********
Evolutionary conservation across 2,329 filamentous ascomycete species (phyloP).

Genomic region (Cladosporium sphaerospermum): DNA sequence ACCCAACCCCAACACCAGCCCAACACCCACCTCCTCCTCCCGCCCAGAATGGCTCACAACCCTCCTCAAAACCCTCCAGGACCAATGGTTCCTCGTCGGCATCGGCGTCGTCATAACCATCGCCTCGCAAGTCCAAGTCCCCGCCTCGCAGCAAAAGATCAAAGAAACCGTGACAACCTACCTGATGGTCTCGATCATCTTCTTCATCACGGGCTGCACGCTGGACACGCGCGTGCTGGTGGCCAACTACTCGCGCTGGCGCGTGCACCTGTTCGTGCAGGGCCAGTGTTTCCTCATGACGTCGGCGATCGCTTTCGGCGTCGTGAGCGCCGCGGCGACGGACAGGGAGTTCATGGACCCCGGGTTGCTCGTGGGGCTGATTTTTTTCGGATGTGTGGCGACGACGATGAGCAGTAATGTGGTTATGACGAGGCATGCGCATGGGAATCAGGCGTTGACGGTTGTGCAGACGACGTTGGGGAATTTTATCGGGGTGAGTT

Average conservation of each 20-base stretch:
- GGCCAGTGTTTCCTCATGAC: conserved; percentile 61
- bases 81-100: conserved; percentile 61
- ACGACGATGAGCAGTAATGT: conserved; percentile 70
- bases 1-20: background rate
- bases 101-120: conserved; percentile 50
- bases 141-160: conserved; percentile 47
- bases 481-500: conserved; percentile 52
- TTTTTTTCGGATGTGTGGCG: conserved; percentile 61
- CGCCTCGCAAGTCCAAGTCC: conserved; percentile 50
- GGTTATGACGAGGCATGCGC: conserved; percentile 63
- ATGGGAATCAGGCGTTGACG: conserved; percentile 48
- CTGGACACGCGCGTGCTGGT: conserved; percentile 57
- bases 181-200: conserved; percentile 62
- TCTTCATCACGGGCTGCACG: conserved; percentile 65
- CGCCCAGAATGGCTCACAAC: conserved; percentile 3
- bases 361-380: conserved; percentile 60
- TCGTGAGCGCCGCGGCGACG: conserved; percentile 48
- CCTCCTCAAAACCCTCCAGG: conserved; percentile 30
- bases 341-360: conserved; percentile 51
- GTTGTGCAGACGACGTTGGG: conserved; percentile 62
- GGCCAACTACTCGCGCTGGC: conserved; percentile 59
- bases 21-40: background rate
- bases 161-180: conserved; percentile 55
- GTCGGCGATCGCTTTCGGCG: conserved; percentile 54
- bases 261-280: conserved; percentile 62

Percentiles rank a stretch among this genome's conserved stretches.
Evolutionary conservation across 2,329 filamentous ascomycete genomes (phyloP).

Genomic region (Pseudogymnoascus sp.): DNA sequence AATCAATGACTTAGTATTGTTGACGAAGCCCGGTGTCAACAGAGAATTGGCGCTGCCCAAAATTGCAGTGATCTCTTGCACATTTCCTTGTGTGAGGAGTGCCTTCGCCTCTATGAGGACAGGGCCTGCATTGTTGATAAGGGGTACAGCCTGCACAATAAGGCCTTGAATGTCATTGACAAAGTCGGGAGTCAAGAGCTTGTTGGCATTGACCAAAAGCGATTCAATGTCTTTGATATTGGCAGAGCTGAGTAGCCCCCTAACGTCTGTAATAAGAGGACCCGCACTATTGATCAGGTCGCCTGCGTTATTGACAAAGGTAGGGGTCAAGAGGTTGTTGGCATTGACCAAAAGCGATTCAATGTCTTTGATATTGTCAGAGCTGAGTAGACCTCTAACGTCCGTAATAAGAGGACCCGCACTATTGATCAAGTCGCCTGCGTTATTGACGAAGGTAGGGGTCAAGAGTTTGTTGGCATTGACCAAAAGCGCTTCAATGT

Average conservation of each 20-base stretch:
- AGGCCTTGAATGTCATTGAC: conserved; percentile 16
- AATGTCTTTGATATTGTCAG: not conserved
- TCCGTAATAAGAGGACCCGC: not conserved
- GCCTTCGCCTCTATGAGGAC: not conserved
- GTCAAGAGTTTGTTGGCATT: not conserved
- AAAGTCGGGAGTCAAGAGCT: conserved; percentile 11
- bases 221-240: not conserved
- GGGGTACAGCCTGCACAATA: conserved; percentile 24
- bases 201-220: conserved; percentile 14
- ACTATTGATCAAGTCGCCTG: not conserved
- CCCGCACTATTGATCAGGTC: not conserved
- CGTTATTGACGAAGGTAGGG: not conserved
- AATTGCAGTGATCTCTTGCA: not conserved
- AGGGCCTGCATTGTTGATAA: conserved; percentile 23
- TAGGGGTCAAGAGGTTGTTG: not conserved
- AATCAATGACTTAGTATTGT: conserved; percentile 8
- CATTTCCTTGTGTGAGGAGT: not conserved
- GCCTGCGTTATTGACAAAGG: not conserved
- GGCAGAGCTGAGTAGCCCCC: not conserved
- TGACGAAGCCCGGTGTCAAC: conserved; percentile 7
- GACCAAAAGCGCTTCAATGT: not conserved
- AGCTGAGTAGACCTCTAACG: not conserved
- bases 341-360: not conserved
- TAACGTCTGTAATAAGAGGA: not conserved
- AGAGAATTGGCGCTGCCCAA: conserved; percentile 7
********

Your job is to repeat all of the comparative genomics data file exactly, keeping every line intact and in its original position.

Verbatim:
Evolutionary conservation across 2,329 filamentous ascomycete species (phyloP).

Genomic region (Cladosporium sphaerospermum): DNA sequence ACCCAACCCCAACACCAGCCCAACACCCACCTCCTCCTCCCGCCCAGAATGGCTCACAACCCTCCTCAAAACCCTCCAGGACCAATGGTTCCTCGTCGGCATCGGCGTCGTCATAACCATCGCCTCGCAAGTCCAAGTCCCCGCCTCGCAGCAAAAGATCAAAGAAACCGTGACAACCTACCTGATGGTCTCGATCATCTTCTTCATCACGGGCTGCACGCTGGACACGCGCGTGCTGGTGGCCAACTACTCGCGCTGGCGCGTGCACCTGTTCGTGCAGGGCCAGTGTTTCCTCATGACGTCGGCGATCGCTTTCGGCGTCGTGAGCGCCGCGGCGACGGACAGGGAGTTCATGGACCCCGGGTTGCTCGTGGGGCTGATTTTTTTCGGATGTGTGGCGACGACGATGAGCAGTAATGTGGTTATGACGAGGCATGCGCATGGGAATCAGGCGTTGACGGTTGTGCAGACGACGTTGGGGAATTTTATCGGGGTGAGTT

Average conservation of each 20-base stretch:
- GGCCAGTGTTTCCTCATGAC: conserved; percentile 61
- bases 81-100: conserved; percentile 61
- ACGACGATGAGCAGTAATGT: conserved; percentile 70
- bases 1-20: background rate
- bases 101-120: conserved; percentile 50
- bases 141-160: conserved; percentile 47
- bases 481-500: conserved; percentile 52
- TTTTTTTCGGATGTGTGGCG: conserved; percentile 61
- CGCCTCGCAAGTCCAAGTCC: conserved; percentile 50
- GGTTATGACGAGGCATGCGC: conserved; percentile 63
- ATGGGAATCAGGCGTTGACG: conserved; percentile 48
- CTGGACACGCGCGTGCTGGT: conserved; percentile 57
- bases 181-200: conserved; percentile 62
- TCTTCATCACGGGCTGCACG: conserved; percentile 65
- CGCCCAGAATGGCTCACAAC: conserved; percentile 3
- bases 361-380: conserved; percentile 60
- TCGTGAGCGCCGCGGCGACG: conserved; percentile 48
- CCTCCTCAAAACCCTCCAGG: conserved; percentile 30
- bases 341-360: conserved; percentile 51
- GTTGTGCAGACGACGTTGGG: conserved; percentile 62
- GGCCAACTACTCGCGCTGGC: conserved; percentile 59
- bases 21-40: background rate
- bases 161-180: conserved; percentile 55
- GTCGGCGATCGCTTTCGGCG: conserved; percentile 54
- bases 261-280: conserved; percentile 62

Percentiles rank a stretch among this genome's conserved stretches.
Evolutionary conservation across 2,329 filamentous ascomycete genomes (phyloP).

Genomic region (Pseudogymnoascus sp.): DNA sequence AATCAATGACTTAGTATTGTTGACGAAGCCCGGTGTCAACAGAGAATTGGCGCTGCCCAAAATTGCAGTGATCTCTTGCACATTTCCTTGTGTGAGGAGTGCCTTCGCCTCTATGAGGACAGGGCCTGCATTGTTGATAAGGGGTACAGCCTGCACAATAAGGCCTTGAATGTCATTGACAAAGTCGGGAGTCAAGAGCTTGTTGGCATTGACCAAAAGCGATTCAATGTCTTTGATATTGGCAGAGCTGAGTAGCCCCCTAACGTCTGTAATAAGAGGACCCGCACTATTGATCAGGTCGCCTGCGTTATTGACAAAGGTAGGGGTCAAGAGGTTGTTGGCATTGACCAAAAGCGATTCAATGTCTTTGATATTGTCAGAGCTGAGTAGACCTCTAACGTCCGTAATAAGAGGACCCGCACTATTGATCAAGTCGCCTGCGTTATTGACGAAGGTAGGGGTCAAGAGTTTGTTGGCATTGACCAAAAGCGCTTCAATGT

Average conservation of each 20-base stretch:
- AGGCCTTGAATGTCATTGAC: conserved; percentile 16
- AATGTCTTTGATATTGTCAG: not conserved
- TCCGTAATAAGAGGACCCGC: not conserved
- GCCTTCGCCTCTATGAGGAC: not conserved
- GTCAAGAGTTTGTTGGCATT: not conserved
- AAAGTCGGGAGTCAAGAGCT: conserved; percentile 11
- bases 221-240: not conserved
- GGGGTACAGCCTGCACAATA: conserved; percentile 24
- bases 201-220: conserved; percentile 14
- ACTATTGATCAAGTCGCCTG: not conserved
- CCCGCACTATTGATCAGGTC: not conserved
- CGTTATTGACGAAGGTAGGG: not conserved
- AATTGCAGTGATCTCTTGCA: not conserved
- AGGGCCTGCATTGTTGATAA: conserved; percentile 23
- TAGGGGTCAAGAGGTTGTTG: not conserved
- AATCAATGACTTAGTATTGT: conserved; percentile 8
- CATTTCCTTGTGTGAGGAGT: not conserved
- GCCTGCGTTATTGACAAAGG: not conserved
- GGCAGAGCTGAGTAGCCCCC: not conserved
- TGACGAAGCCCGGTGTCAAC: conserved; percentile 7
- GACCAAAAGCGCTTCAATGT: not conserved
- AGCTGAGTAGACCTCTAACG: not conserved
- bases 341-360: not conserved
- TAACGTCTGTAATAAGAGGA: not conserved
- AGAGAATTGGCGCTGCCCAA: conserved; percentile 7